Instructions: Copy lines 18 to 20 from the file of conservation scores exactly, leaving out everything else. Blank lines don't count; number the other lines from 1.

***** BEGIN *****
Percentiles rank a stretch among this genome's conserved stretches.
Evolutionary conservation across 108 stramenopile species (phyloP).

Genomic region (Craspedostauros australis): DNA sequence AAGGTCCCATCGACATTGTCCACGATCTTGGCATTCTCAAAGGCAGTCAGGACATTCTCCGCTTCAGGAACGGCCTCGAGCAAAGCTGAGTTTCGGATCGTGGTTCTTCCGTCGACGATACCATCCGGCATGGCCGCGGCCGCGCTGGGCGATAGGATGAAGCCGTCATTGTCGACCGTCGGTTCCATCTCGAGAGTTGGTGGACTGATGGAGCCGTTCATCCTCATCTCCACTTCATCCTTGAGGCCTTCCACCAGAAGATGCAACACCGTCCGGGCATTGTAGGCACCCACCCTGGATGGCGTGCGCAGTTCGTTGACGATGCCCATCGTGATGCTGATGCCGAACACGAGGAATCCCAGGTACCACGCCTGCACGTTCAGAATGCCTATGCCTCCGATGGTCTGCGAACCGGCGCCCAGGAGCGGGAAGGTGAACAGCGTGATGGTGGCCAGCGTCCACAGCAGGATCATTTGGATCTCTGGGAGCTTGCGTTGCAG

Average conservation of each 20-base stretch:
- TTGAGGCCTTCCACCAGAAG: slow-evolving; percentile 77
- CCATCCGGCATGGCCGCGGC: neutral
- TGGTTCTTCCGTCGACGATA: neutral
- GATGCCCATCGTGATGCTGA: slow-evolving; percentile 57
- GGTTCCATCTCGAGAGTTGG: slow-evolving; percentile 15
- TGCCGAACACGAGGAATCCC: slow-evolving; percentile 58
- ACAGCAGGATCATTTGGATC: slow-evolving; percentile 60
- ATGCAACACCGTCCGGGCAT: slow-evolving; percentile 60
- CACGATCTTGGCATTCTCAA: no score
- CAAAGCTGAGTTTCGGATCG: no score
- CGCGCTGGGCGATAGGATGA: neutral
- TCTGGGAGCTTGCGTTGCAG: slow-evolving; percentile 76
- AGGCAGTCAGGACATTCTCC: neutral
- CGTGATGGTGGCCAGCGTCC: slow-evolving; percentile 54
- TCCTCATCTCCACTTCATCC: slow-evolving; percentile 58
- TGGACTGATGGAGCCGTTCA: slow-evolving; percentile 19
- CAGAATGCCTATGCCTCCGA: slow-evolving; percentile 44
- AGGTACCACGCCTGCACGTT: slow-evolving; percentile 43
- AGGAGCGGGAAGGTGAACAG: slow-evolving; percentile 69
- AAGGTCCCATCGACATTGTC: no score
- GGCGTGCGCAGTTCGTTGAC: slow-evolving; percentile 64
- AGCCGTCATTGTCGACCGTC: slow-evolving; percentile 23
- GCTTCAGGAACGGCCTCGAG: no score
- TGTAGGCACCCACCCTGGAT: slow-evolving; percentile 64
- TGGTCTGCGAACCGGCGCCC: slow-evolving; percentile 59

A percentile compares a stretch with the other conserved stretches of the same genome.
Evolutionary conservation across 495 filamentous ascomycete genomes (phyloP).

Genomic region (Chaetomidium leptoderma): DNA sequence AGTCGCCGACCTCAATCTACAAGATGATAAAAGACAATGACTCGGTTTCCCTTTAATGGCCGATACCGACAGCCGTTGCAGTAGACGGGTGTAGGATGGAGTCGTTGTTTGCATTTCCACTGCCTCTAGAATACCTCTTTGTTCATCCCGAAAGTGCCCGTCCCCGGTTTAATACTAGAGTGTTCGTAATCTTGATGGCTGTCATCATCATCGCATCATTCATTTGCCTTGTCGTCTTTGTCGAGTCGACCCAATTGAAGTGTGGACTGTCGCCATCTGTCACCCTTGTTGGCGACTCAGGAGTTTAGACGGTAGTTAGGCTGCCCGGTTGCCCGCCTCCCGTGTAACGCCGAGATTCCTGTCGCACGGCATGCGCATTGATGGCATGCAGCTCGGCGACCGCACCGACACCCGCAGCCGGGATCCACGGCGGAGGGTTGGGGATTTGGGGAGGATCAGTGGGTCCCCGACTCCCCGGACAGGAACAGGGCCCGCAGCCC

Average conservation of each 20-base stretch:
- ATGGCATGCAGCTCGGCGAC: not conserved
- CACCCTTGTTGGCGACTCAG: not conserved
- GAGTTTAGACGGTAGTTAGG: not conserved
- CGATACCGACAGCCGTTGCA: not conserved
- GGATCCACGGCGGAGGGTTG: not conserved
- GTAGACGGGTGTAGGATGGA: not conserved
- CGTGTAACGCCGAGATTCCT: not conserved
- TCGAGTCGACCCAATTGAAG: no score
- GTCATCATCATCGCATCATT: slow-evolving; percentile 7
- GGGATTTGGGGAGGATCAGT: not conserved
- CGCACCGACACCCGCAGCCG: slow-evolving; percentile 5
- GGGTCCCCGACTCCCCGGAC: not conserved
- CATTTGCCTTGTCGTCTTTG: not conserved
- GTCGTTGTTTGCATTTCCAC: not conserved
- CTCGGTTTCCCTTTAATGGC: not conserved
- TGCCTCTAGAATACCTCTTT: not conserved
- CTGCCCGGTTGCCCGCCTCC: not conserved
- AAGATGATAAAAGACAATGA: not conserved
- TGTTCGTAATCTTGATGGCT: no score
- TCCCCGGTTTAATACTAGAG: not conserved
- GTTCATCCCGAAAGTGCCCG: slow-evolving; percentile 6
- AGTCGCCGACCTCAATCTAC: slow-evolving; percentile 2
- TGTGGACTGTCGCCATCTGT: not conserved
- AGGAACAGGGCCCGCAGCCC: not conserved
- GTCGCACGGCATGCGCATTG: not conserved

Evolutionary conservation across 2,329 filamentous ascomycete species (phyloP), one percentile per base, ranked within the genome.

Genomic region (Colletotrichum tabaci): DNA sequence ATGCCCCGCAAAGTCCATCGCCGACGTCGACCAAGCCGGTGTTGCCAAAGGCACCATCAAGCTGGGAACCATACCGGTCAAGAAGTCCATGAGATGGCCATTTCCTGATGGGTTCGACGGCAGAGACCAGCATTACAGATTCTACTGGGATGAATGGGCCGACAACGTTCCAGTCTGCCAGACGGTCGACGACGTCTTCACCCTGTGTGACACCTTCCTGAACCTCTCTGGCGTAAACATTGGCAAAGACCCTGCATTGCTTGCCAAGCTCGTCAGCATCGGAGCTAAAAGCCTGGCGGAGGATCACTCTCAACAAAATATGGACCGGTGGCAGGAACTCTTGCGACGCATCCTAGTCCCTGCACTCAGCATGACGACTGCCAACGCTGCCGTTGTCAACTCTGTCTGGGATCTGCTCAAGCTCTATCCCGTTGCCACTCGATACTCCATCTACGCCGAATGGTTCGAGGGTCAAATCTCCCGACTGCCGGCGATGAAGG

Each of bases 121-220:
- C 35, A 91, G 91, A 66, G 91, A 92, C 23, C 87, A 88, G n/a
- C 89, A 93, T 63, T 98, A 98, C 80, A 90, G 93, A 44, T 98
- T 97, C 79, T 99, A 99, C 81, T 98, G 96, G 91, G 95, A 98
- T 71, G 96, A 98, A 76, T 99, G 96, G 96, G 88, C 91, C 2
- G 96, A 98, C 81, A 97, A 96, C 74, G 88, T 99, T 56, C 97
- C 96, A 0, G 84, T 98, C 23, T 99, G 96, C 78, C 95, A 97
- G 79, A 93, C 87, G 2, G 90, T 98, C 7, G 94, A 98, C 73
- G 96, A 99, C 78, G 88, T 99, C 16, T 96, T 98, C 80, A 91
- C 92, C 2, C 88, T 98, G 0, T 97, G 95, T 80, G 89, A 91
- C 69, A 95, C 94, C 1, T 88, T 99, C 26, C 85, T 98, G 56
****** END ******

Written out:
- CGTGATGGTGGCCAGCGTCC: slow-evolving; percentile 54
- TCCTCATCTCCACTTCATCC: slow-evolving; percentile 58
- TGGACTGATGGAGCCGTTCA: slow-evolving; percentile 19